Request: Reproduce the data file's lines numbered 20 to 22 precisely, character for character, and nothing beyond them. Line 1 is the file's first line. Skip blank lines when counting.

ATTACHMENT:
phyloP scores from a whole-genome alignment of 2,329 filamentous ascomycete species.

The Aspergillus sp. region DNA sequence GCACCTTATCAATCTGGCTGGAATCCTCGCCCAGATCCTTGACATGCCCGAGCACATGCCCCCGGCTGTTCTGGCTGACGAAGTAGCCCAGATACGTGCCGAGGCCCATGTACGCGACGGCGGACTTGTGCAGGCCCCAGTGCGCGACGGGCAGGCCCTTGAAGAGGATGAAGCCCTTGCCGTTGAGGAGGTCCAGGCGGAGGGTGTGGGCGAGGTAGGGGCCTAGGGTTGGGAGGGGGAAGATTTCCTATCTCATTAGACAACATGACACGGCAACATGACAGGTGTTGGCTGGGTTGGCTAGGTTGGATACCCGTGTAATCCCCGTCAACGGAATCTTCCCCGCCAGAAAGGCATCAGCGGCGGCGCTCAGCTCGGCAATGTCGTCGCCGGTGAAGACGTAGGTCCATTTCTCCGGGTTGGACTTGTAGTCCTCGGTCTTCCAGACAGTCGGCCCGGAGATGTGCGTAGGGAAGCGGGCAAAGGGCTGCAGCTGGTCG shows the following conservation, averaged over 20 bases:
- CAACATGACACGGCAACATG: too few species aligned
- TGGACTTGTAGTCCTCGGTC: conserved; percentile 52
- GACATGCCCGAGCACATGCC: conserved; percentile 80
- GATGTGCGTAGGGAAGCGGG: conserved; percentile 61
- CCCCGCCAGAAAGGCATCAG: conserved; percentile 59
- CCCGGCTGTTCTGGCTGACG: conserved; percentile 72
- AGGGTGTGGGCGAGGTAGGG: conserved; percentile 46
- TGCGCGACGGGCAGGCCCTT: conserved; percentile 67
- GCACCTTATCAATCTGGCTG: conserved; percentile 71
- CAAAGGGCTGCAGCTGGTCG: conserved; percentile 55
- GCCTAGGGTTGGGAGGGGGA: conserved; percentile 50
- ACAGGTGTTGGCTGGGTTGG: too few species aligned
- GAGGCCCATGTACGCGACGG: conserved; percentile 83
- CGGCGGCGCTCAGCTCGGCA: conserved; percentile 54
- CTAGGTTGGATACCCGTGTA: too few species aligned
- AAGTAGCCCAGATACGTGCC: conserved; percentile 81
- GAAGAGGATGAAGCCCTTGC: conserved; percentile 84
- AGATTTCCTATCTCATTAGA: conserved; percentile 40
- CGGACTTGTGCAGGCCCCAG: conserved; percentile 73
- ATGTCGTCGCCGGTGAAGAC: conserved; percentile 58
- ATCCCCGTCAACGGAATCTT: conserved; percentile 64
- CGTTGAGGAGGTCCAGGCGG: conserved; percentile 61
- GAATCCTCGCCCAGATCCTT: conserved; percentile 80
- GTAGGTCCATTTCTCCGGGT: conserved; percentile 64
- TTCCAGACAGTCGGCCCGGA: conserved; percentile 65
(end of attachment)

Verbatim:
- AGATTTCCTATCTCATTAGA: conserved; percentile 40
- CGGACTTGTGCAGGCCCCAG: conserved; percentile 73
- ATGTCGTCGCCGGTGAAGAC: conserved; percentile 58